Reusing mechanics helps with keeping the level compact. Here, the funnel is first used to hold the sphere in its slot, then it works as an obstacle for the player and then as their way forward.

                                                                                                                                                                                                                              

A CLEAR GOAL

Something I strived for was to have the exit of each puzzle be easy to see but hard to reach.


Here’s the exit in the first puzzle. It is easily recognized by the sign and the green light. Its also always nearby since the puzzle area does not extend much farther than whats shown in this image. The player comes walking into the puzzle on the lightbridge already showing the player how to get up to the exit, the only thing they need now is to deactivate the blocking lightbridge. But that proves to be the tricky part.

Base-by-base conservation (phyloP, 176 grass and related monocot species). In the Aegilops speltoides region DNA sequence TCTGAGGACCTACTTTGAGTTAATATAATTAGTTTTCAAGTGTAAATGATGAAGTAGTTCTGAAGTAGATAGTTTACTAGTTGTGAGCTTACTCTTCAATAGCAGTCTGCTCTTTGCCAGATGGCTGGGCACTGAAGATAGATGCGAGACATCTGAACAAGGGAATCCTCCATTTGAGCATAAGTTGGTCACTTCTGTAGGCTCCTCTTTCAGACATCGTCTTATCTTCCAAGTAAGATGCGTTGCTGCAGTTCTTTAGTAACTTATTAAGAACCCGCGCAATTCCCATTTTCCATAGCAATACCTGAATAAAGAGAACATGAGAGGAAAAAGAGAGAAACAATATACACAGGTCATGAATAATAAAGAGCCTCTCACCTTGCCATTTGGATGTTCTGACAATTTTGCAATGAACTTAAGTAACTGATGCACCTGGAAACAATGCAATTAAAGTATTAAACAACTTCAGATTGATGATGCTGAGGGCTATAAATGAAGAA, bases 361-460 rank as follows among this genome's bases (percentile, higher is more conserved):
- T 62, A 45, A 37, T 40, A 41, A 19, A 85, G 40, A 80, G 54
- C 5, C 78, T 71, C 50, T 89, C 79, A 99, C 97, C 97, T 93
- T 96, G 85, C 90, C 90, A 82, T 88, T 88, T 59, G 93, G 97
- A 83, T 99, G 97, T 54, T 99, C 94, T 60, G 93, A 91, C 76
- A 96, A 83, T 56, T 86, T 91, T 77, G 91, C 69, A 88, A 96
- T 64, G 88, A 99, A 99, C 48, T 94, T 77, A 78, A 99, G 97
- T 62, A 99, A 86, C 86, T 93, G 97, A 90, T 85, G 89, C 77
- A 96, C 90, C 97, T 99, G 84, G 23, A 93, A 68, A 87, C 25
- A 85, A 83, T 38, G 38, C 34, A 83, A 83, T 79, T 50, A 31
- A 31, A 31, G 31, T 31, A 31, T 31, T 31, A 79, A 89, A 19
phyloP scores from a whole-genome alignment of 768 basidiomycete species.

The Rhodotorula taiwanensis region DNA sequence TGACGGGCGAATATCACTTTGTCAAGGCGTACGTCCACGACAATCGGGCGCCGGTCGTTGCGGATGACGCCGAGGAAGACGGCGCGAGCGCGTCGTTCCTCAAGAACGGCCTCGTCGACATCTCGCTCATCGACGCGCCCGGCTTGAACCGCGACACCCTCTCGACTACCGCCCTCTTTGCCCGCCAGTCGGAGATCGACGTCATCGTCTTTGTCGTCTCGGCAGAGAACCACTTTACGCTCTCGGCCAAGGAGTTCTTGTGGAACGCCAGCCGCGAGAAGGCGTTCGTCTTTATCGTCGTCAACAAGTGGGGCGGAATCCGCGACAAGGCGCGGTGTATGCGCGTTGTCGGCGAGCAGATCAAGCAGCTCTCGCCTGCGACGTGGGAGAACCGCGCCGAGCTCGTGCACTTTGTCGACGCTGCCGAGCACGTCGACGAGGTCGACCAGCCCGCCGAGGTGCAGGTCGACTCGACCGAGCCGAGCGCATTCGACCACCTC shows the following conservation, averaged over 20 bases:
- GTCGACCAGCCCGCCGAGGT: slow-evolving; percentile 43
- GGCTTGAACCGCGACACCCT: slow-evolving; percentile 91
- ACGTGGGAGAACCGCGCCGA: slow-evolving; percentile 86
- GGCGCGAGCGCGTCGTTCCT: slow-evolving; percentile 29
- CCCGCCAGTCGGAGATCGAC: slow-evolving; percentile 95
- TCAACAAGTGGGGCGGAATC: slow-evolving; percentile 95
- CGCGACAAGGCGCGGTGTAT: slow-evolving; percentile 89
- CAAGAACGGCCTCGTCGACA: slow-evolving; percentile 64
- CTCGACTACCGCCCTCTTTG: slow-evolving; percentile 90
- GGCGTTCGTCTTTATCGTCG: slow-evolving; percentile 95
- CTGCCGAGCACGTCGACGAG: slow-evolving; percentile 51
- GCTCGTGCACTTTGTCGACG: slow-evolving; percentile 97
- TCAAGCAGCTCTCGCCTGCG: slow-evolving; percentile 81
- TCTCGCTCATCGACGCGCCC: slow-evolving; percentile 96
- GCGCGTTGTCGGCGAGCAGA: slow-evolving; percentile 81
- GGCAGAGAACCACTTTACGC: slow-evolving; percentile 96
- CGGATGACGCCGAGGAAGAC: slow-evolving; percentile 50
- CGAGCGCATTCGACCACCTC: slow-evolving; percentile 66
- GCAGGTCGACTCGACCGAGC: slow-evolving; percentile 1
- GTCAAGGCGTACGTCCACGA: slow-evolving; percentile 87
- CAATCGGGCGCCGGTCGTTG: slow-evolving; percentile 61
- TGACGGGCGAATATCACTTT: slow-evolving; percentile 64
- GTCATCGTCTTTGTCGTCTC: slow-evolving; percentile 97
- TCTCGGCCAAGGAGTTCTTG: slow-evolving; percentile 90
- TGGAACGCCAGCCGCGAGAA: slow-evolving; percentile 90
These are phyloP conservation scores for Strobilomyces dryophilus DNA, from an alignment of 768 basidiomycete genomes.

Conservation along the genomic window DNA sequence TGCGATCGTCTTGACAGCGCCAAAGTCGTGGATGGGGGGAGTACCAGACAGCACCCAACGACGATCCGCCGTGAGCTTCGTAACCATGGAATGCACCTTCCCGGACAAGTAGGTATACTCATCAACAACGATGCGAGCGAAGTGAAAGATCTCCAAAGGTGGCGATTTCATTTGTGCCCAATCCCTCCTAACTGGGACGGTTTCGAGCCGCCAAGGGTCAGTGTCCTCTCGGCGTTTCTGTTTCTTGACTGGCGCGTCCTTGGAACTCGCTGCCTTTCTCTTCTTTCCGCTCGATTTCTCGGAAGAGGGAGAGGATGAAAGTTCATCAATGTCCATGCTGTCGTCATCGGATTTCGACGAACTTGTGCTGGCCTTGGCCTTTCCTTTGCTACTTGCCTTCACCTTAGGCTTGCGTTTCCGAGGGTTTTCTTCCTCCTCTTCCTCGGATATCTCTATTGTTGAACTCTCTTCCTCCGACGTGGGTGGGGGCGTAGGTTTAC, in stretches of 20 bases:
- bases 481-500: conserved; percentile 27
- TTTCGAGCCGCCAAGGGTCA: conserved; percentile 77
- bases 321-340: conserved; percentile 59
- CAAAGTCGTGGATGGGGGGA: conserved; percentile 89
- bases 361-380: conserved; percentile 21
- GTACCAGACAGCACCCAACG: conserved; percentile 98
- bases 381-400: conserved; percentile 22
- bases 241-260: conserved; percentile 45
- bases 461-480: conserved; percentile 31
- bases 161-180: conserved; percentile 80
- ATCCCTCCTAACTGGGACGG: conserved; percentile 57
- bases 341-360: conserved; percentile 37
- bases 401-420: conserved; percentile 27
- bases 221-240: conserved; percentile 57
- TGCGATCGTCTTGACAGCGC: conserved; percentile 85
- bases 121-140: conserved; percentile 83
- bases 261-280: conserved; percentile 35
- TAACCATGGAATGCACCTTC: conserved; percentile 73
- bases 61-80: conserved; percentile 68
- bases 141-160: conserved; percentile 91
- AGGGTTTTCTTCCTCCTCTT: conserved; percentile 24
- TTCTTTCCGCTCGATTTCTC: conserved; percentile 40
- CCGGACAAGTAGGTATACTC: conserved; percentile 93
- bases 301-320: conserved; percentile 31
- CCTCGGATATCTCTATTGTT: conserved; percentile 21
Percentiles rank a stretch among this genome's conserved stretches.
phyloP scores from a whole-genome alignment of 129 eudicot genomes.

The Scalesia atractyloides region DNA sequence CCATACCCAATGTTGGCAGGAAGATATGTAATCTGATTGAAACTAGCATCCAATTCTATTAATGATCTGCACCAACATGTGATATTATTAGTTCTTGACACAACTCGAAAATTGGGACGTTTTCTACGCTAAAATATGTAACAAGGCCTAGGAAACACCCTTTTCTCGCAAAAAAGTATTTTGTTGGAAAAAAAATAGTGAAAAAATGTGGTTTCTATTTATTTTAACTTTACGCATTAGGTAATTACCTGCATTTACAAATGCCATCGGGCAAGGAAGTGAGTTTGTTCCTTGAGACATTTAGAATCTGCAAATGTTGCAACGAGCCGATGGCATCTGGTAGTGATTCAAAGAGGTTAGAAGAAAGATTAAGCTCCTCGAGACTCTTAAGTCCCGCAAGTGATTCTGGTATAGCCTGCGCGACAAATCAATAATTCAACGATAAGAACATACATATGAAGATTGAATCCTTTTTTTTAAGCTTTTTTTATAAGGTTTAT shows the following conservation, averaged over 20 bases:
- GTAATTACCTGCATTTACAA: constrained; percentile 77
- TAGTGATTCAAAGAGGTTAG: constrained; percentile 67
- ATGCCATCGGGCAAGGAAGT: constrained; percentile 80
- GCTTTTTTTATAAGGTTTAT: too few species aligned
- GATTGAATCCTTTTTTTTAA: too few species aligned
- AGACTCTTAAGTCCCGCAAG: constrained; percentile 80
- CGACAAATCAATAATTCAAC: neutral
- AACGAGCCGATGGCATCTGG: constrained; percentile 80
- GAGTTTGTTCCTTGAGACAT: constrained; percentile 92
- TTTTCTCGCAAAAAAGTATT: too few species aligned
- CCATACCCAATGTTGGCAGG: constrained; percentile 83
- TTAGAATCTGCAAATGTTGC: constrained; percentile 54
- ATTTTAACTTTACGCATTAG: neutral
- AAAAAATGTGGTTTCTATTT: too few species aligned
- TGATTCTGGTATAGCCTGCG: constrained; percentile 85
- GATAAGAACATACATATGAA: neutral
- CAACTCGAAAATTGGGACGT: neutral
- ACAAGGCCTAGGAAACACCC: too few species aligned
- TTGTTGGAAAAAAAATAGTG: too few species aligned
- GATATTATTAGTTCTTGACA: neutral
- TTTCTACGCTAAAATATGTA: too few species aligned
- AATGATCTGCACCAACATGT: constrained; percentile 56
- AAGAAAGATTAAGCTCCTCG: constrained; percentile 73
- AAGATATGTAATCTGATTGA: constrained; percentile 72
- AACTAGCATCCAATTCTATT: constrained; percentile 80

The second puzzle does almost the same. When you enter the level you see the exit in front of you. You can even get up on the ledge just below it, but the next step will prove to be kind of tricky. When you have got the sphere in place you will be able to form a lightbridge leading to the exit. Nearly all testers did this which gave them the last step of the puzzle. They could now choose to work backwards from that point or just continue as they were.

                                                                                                                                                                                                                              

ALTERNATE SOLUTIONS

When playtesting – but also after release – there have been players who’ve found alternate ways to complete puzzles. At first, my instinct told me to block every different route one could take. Quite soon i realized that alternate solutions wasn’t always a bad thing. I treated every new find with a lot of thought. How much of the level can be skipped using the method, did many people find this “incorrect” way of doing it and how hard was it to pull off. Most importantly, I asked the question: Is it less rewarding than the “correct” solution?